David Sheldrick Wildlife Trust
By Travel Noire
My first encounter with the David Sheldrick Wildlife Trust was in a book I read when I was about 10 years old. That was a while back but I remember being fascinated by how the keepers would stay with the elephant calves every hour of the day and at night sometimes they would share a blanket while sleeping in the same pen.
I had visited the orphanage before but this was my first time visiting as an adult. I am not the biggest fan of going to places alone, I find experiences more enjoyable when I have someone to share them with, so I asked my friend to come along. The David Sheldrick Wildlife Trust was established in 1977 to honour the memory of a famous Naturalist ,David Leslie William Sheldrick MBE.
Sadly, Kenya’s elephant population has been greatly reduced in recent years because of the increase in poaching. Many baby elephants are left orphaned and lacking sources of provision. Luckily, this is where DSWT comes in. They take in the orphaned elephants and give them all the care and love they deserve. If my memory serves me right, the elephants stay in the orphanage until they are 4 years old. It is at that point that they are then transported to Tsavo National Park.
Once over the Nursery stage, and in Tsavo, the orphans begin their long and gradual re-integration back into the wild elephant community. The DSWT website is full of useful information if you want to learn more about the trust and the orphans. You can also foster a baby elephant for as little as $50 per year.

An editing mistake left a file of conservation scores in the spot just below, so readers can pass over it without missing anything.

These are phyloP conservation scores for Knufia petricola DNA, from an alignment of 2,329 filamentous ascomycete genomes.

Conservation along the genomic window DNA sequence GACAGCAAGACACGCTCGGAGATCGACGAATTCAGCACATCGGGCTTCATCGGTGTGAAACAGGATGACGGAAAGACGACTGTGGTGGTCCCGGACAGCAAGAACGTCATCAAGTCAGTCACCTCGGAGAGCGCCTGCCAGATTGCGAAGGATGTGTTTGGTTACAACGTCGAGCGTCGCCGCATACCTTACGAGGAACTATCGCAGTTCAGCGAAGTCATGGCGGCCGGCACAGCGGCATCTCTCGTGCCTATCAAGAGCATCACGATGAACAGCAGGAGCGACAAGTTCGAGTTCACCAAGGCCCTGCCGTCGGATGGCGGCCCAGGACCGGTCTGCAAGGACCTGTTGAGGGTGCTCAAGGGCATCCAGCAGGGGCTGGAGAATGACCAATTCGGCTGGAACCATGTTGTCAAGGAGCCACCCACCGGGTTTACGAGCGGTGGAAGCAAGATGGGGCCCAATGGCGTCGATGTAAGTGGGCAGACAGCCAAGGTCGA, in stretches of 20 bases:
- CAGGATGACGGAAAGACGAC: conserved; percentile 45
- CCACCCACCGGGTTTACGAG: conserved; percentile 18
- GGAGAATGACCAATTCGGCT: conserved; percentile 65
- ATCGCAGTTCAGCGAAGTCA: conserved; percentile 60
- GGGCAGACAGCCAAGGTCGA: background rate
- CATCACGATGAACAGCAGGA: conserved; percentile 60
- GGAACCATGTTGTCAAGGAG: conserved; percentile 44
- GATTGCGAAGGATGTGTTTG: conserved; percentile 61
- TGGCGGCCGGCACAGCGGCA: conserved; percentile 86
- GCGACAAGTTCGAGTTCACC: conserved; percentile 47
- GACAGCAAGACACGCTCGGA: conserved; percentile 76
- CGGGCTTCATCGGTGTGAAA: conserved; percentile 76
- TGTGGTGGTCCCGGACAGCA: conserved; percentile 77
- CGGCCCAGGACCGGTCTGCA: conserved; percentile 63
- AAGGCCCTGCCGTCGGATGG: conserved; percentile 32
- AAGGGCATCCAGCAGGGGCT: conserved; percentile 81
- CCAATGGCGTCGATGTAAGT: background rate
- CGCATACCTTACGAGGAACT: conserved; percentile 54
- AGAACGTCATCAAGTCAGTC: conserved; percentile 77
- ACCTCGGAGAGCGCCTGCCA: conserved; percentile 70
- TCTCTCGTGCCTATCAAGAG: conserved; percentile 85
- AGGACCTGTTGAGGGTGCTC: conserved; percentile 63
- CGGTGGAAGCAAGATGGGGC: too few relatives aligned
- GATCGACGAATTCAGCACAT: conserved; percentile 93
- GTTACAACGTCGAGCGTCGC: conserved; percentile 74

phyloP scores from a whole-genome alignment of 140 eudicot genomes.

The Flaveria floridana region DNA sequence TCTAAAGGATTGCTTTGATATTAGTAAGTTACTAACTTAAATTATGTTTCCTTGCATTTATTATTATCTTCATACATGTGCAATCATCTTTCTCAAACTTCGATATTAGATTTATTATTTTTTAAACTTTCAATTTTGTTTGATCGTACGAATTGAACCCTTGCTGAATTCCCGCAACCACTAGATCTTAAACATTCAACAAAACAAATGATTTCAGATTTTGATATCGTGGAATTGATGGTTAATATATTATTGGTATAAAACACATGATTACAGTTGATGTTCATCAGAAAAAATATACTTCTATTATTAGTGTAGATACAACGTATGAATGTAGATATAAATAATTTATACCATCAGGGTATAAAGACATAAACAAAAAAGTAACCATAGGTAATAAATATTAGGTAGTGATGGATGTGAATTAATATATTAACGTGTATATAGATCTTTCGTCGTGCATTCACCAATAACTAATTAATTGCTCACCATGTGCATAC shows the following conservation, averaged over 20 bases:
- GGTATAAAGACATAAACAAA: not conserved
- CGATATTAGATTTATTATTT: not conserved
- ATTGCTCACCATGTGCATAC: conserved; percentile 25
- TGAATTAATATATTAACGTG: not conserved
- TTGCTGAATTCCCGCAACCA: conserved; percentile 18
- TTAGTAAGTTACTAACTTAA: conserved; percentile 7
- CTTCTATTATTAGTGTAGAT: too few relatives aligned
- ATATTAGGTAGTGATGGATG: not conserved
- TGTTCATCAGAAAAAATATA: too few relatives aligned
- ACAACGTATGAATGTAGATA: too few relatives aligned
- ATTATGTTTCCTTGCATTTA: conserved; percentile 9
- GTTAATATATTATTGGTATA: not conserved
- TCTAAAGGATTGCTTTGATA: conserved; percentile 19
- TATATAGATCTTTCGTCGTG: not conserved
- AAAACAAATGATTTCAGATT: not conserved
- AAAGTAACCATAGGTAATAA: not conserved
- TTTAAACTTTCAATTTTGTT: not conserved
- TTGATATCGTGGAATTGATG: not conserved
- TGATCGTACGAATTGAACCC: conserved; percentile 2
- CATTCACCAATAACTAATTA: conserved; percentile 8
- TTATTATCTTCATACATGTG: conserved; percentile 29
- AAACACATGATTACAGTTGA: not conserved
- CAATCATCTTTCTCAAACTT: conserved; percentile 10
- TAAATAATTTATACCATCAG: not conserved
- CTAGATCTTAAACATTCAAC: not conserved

DWST is inside Nairobi National Park. One of the best things about living in Nairobi is that we have a national park right in the city. It is easily accessible via public transport. Just get a matatu number 125 heading to Rongai and get off at the KWS Workshop gate which is off Magadi Road. From there it’s a bit of a walk but it is not too far.The orphanage can also be accessed by vehicle using the same route (I think). The entrance fee (or minimum contribution as they call it) is Kshs500 for everyone regardless of whether you are a citizen or not.
We got there late. You can only visit the orphanage from 11am-12pm daily. They have 2 groups of orphans, the younger lot and the slightly older lot. You get to see the elephant calves in that order. I’d advise one to get there early so that you have a nice spot to view the elephants, kinda like a front row seat in a concert . It doesn’t get too crowded on weekdays but if you’re short then showing up late will do you no good.
Elephants sleep in the same place with their keepers. The keepers are rotated so that the calves don’t get depressed when the keeper is away.
Elephant calves are adorable. One of my favorite experiences was watching them run into the enclosure for their milk. The elephant calves are fed on baby formula. SMA to be precise. They guzzle that stuff down and I am sure the orphanage goes through like a ton of that stuff. On average, calves in the wild drink about 10L of milk daily. They are fed every 3 hrs.While watching them feed, one of the keepers spoke about the orphans.
The orphanage is a gem of a place in the capital city. If you are ever in Nairobi, I would definitely recommend that you make a trip to the orphanage.
This story was curated by Rachael Kimaku.
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